6. CarraDres Clear Hydrogel Sheets – This is an expensive product, and one you will probably only get value out of if your skin breaks down and you’re in bad pain (as I was), so I’d wait on purchasing this. You might also be able to get a few free ones out of your doc. However, it was invaluable to be when my skin did break down. You could also try a less expensive but comparable product, like the ones made by Medela.
  7. Avocado Oil – Great if your skin gets very dry (again, as mine did). Obviously it’s an oil, so be prepared for it to get on your clothes. (And remember, if it does, some Dawn dish liquid on oil stains prewash will take them right out.)
  8. Prescription saline wash – Obviously you can’t get this on Amazon, so ask your provider – they were able to give it to me free. You keep it in the fridge (it’s non-perishable, but that helps keep it cool and soothing) and put it on a washcloth, which you then use as a compress on raw or broken skin. Made a big difference for me – I did it at night before bed.

All right, so again – my biggest error was getting the wrong damned cream for my radiation rash. I highly recommend the two listed above – if you use them early and often, you may never even need this other stuff. BUT IF YOU DO…

The nurse told me fairly early on about using #s 3, 4, & 5 together, but I tried it during the day. The idea is you take a Telfa bandage (she gave me a few long ones, but I used both long and short and kinda preferred the shorter ones) and put a line each of the aloe wound dressing and Aquaphor healing ointment down the center. You then slap it over the problem area and smush it down and there it stays. Except it doesn’t. It slides around all over the place, so using it during the day was both messy (Aquaphor, as the word “ointment” suggests, is greasy) and inefficient. I then discovered using it as a night dressing and it changed my world. My skin healed so quickly and so well my techs and I literally could not believe it. Typically when your skin opens in the midst of radiation they really don’t expect it to get better until well after you’ve finished, but between these compresses and the Miaderm, I finished radiation with fully closed skin.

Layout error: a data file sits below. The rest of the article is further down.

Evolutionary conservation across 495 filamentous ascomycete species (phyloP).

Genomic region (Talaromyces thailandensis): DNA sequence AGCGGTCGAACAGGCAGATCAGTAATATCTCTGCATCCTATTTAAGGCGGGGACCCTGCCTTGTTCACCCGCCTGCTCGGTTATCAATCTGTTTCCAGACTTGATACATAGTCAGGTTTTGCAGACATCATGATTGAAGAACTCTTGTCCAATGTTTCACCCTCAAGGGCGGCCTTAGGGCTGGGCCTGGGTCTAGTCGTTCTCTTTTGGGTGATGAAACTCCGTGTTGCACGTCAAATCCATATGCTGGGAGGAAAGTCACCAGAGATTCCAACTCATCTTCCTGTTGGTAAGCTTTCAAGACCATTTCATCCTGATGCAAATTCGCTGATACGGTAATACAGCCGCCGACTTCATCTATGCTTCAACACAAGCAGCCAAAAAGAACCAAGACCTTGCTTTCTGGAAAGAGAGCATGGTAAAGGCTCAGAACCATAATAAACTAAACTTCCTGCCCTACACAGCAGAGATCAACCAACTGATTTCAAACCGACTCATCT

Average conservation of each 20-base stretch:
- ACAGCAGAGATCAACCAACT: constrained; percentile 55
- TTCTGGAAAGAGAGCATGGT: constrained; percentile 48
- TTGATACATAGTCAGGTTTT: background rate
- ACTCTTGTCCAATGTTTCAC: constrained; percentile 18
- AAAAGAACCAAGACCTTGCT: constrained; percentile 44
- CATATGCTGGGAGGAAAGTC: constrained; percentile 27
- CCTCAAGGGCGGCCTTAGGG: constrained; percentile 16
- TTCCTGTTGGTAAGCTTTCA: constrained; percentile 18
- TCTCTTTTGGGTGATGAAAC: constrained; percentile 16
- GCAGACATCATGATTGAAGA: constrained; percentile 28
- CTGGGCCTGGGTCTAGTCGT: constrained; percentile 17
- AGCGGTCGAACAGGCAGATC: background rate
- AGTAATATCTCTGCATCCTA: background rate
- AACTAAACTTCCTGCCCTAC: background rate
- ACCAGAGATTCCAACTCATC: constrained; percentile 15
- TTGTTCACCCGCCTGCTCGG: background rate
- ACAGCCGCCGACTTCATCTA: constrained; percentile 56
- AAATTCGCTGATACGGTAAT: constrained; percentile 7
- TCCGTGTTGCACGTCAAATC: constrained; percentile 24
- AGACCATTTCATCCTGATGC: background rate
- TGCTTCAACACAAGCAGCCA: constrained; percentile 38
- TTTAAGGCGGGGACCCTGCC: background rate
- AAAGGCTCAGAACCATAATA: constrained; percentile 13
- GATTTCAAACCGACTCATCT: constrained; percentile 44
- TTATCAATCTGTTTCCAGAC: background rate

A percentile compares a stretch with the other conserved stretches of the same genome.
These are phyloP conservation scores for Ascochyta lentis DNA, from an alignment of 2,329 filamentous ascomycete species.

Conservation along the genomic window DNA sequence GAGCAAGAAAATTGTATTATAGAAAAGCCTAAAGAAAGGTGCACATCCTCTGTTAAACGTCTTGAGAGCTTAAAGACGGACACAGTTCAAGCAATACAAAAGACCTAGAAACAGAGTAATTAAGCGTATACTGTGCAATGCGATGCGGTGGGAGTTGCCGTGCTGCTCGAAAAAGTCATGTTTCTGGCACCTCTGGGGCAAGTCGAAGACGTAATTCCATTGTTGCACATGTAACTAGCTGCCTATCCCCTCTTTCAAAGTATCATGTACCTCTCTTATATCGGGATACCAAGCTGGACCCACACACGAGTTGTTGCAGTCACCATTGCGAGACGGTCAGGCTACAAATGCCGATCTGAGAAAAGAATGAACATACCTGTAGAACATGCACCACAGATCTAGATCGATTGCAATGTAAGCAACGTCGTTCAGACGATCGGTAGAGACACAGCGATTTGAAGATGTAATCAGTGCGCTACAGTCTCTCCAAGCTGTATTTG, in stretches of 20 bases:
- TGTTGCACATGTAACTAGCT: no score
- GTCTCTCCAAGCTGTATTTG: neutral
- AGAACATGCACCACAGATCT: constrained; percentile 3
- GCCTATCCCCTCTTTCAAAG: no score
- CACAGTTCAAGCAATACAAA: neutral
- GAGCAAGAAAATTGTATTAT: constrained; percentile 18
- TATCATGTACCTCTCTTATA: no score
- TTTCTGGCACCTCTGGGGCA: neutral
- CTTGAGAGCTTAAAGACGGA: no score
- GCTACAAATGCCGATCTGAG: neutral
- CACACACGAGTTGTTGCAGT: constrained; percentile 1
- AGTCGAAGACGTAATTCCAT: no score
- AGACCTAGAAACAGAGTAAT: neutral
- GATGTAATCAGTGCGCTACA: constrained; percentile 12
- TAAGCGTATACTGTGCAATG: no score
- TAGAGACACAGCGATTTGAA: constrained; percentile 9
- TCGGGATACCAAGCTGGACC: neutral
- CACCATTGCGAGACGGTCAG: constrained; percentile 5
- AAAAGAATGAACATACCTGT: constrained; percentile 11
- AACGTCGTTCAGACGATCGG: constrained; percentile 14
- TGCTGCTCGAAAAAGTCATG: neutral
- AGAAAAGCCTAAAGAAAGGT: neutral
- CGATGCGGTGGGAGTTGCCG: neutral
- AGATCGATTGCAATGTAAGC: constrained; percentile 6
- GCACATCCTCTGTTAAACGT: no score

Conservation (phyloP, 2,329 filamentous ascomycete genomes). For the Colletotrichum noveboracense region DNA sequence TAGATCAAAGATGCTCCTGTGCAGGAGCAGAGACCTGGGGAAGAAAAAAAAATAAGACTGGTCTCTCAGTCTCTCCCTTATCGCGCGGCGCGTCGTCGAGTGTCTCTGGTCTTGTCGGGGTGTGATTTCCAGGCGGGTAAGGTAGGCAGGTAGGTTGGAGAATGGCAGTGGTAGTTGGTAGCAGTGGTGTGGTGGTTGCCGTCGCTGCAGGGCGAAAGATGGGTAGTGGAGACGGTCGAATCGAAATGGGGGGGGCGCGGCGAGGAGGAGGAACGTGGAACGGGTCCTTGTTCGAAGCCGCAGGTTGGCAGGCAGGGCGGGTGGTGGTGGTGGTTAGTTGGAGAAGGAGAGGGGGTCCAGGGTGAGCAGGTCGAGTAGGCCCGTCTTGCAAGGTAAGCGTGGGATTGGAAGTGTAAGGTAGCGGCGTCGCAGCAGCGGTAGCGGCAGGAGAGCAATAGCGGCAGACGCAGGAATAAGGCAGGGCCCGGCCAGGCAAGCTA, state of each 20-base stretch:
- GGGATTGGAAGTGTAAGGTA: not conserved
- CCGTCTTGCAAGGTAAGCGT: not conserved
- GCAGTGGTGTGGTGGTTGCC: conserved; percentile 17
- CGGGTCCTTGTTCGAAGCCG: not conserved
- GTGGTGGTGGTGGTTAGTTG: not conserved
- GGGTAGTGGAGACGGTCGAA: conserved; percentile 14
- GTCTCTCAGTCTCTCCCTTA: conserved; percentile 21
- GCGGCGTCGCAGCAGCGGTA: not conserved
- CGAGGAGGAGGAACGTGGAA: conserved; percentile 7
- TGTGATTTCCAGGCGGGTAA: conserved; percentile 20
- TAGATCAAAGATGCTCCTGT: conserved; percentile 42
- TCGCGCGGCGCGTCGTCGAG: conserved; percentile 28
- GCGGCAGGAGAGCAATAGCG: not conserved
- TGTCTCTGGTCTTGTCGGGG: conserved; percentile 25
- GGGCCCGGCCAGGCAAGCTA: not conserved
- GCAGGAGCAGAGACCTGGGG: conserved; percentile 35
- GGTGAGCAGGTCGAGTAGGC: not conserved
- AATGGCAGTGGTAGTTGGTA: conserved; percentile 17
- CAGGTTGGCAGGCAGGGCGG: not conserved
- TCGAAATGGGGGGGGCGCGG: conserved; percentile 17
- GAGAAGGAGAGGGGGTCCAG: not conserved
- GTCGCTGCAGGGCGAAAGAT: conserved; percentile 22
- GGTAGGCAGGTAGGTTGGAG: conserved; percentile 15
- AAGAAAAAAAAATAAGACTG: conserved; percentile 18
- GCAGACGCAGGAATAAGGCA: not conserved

The CarraDres pads are a similar idea but less messy, so better for daytime use. However, they also do not adhere well and will not adhere at all to lotioned skin, so be prepared to tuck one into your bra and adjust it constantly.

Avocado oil was what my doc pushed for dry skin caused by radiation. I did apply it fairly often, especially when my skin was at its worst, but did not prefer it because it stains. It can be gotten fairly easily and cheaply, however, so that is a bonus!

I also lived on Advil during the time my skin was open, and even took a few leftover prescription painkillers when it got tough to sleep because of the pain.

That about does it! If you have any questions, or if you want to endorse a product that worked especially well for you, feel free to comment below!